Player with Railroads and the Nation’s Freight Handler,
Stormy, Husky, Brawling, City of the Big Shoulders.

Al Capone (Wikimedia Commons)

Al Capone (1899–1947) is Chicago’s most famous criminal—so famous that the stereotypical gangster image is largely based on Capone’s appearance and mannerisms. His Chicago crime syndicate took advantage of Prohibition by bootlegging liquor to great profit, as well as keeping a hand in other criminal activity like prostitution and gambling. If anyone has ever thought of Chicago as a bit lawless (and more than a few have…), Capone can be thanked—or blamed—for prominently influencing that view.

Richard J. Daley (Wikimedia Commons)

Richard J. Daley (1902–1976) was arguably Chicago’s most famous politician before a certain U.S. president began his 2008 campaign. He is known partly for his longevity (he served as the city’s mayor for 21 years) and partly for his reputation as the brutal head of a corrupt political machine. He helped solidify the perception of Chicago as a city of underhanded political back-scratching, but he did a lot of good for the city as well. He worked to revitalize downtown, pushed through major projects like the building of O’Hare International Airport and the Sears Tower, and kept the city from spiraling into the post-industrial decline that many other cities suffered in the same era. But perhaps the most enduring legacy of Richard J. Daley is his son, Richard M. Daley—himself an influential politician, who will soon surpass his father as the longest-serving mayor in Chicago history.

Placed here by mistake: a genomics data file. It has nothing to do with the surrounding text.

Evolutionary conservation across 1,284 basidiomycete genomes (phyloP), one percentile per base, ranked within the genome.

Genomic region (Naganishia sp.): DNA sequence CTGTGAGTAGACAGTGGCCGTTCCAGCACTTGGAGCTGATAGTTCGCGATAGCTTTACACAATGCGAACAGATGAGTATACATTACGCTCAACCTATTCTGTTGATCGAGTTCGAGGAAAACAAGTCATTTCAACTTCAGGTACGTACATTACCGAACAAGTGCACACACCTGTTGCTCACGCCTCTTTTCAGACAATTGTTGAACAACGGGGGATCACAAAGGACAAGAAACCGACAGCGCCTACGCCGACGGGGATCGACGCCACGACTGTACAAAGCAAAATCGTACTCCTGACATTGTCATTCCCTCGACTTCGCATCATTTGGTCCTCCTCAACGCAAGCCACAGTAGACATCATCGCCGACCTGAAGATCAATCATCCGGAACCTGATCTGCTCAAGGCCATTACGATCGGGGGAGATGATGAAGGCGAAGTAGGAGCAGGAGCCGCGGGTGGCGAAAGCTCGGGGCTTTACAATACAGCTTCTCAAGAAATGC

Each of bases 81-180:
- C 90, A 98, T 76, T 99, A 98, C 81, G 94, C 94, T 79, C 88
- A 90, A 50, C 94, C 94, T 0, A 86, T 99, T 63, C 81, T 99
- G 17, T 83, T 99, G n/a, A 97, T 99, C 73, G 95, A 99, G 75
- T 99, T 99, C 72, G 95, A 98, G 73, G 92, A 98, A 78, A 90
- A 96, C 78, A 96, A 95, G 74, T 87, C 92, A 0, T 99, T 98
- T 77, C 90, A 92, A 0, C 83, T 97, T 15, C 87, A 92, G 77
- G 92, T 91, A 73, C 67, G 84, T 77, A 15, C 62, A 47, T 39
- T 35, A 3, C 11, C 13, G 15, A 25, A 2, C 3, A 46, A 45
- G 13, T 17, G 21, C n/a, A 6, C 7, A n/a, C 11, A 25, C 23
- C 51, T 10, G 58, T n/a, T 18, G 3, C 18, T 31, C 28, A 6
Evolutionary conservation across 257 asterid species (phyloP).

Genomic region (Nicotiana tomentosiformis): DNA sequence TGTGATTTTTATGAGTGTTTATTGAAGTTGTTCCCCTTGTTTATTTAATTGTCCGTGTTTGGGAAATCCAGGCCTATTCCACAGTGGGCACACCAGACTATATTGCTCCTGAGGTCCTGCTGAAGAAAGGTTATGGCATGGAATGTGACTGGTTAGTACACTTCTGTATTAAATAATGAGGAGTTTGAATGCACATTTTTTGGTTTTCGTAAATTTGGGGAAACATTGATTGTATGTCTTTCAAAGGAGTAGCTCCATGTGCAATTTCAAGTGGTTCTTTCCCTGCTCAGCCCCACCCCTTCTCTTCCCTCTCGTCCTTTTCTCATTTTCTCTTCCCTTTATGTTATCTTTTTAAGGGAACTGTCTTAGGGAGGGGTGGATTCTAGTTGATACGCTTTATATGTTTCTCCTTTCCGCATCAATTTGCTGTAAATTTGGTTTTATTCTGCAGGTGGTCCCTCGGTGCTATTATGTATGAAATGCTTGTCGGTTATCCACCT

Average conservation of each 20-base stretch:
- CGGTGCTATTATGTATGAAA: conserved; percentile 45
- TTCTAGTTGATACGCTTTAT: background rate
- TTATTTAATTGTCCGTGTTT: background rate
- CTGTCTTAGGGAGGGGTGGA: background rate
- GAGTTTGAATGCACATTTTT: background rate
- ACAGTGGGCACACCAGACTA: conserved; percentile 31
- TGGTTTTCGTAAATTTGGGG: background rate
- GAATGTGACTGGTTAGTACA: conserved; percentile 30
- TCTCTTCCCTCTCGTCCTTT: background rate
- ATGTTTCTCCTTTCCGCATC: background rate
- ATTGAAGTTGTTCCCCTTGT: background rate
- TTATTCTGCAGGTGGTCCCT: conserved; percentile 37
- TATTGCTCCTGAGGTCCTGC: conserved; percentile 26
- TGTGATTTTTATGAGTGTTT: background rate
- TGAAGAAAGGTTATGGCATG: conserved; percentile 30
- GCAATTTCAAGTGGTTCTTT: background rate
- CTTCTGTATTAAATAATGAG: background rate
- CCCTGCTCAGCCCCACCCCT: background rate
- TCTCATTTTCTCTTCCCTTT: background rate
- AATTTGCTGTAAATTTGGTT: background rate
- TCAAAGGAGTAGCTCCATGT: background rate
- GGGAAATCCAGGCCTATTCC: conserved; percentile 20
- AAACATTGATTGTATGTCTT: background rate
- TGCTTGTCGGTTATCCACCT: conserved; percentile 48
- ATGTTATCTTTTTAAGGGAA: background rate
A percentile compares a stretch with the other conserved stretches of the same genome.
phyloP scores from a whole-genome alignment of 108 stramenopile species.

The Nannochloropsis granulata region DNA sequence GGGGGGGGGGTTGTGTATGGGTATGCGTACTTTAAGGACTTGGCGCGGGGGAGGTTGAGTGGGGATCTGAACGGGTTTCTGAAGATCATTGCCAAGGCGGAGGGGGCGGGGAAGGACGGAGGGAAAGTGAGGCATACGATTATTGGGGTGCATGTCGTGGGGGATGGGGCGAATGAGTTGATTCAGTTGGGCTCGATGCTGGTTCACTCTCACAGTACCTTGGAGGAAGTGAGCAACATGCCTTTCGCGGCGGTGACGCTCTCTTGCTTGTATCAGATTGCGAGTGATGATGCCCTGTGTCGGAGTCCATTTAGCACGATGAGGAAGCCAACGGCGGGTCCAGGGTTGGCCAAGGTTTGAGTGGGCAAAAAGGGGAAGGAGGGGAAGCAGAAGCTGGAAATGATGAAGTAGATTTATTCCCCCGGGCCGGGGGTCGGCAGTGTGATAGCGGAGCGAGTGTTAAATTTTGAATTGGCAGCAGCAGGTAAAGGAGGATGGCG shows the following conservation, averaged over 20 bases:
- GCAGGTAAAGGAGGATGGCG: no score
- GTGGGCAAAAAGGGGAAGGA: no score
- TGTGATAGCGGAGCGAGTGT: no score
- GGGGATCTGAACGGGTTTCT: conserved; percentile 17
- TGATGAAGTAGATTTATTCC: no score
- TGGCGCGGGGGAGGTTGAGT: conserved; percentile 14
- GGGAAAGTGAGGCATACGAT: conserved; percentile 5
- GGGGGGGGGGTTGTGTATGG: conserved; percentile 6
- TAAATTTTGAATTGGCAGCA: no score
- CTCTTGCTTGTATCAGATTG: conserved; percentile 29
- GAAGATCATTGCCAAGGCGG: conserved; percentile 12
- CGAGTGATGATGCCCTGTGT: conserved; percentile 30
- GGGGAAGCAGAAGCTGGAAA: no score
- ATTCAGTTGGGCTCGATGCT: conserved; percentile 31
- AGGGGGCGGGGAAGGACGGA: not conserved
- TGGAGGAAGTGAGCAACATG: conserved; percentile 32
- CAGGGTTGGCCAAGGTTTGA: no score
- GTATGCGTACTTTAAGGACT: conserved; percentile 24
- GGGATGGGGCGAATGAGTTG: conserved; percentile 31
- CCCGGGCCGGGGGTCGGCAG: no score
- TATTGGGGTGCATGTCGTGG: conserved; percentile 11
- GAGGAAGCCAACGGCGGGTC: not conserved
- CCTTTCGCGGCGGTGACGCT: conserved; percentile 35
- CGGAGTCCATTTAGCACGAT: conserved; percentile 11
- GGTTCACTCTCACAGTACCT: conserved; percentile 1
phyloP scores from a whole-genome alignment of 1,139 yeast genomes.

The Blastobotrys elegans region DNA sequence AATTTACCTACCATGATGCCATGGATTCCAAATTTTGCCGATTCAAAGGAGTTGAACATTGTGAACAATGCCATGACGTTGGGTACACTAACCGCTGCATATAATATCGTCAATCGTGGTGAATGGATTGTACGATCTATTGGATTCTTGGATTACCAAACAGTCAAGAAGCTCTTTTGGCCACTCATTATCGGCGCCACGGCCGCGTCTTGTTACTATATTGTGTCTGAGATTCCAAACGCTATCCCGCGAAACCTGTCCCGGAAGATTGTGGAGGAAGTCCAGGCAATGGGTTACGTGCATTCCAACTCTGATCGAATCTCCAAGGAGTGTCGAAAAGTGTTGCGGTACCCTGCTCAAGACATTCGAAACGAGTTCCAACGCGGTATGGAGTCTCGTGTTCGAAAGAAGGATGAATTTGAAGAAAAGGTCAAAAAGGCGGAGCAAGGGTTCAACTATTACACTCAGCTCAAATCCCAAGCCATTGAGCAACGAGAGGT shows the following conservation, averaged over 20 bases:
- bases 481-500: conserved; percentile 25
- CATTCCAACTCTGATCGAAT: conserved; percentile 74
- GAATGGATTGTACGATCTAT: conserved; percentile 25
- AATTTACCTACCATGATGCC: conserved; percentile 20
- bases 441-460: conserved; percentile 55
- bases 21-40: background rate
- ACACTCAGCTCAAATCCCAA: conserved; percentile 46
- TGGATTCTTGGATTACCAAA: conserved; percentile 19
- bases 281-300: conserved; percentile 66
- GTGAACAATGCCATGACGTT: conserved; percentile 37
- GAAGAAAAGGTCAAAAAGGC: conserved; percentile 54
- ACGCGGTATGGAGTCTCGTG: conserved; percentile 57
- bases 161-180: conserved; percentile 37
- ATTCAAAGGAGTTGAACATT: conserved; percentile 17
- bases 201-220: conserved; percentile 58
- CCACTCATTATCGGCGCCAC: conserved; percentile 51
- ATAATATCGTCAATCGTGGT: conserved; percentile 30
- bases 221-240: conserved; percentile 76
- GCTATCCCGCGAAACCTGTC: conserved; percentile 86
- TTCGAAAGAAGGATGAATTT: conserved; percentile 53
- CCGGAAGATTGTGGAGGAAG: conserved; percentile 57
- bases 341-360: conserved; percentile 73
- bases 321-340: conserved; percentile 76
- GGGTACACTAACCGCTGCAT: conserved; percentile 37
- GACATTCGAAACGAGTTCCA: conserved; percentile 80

John Belushi (Wikimedia Commons)

John Belushi (1949–1982) joined The Second City—the best known of Chicago’s many improv comedy troupes—in 1971 and, along with other Second City alums like Bill Murray (and later Chris Farley, Tina Fey, Amy Poehler, Steve Carell, and Stephen Colbert), helped bring national recognition to the city’s thriving improvisational comedy scene. Shortly after his Second City stint, Belushi went on to star in the first four seasons of “Saturday Night Live.” But it was his classic movie “The Blues Brothers” that best spotlighted his hometown—from the chase scene on Lower Wacker Drive to the bridge jump over the Calumet River to the death of the Bluesmobile in Daley Plaza. The city is such an integral part of the movie that its writers and stars considered it another character. Belushi’s biggest film helped make Chicago a go-to venue for movie locations.

Koko TaylorKoko Taylor (1928–2009) was a blues woman in a blues town. Taylor was a powerful singer whose distinctively rough voice could, in the words of one reviewer, “[pin] a listener to the back wall.” A Tennessee native, Taylor moved to Chicago in her early 20s and made the area her home for the rest of her life. Chicago is known for its blues scene and style thanks to Taylor and many other fine musicians, and thanks to record labels like Chess, the Chicago-based label that brought local blues artists like Taylor, Muddy Waters, Bo Diddley, and Buddy Guy to a national audience. As a testament to the enduring popularity and influence of the blues in Chicago, the annual Chicago Blues Festival is the largest free concert of its kind in the world and attracts more than 500,000 fans each year.

Chicago’s important place in American history and life is firmly established, thanks to these and many other notable residents. And a new generation of Chicagoans carries the torch—from musician and producer Kanye West to best-selling writer Dave Eggers, media superstar Oprah Winfrey to President Barack Obama. They’ll help maintain the legacy Father Marquette started more than 400 years ago.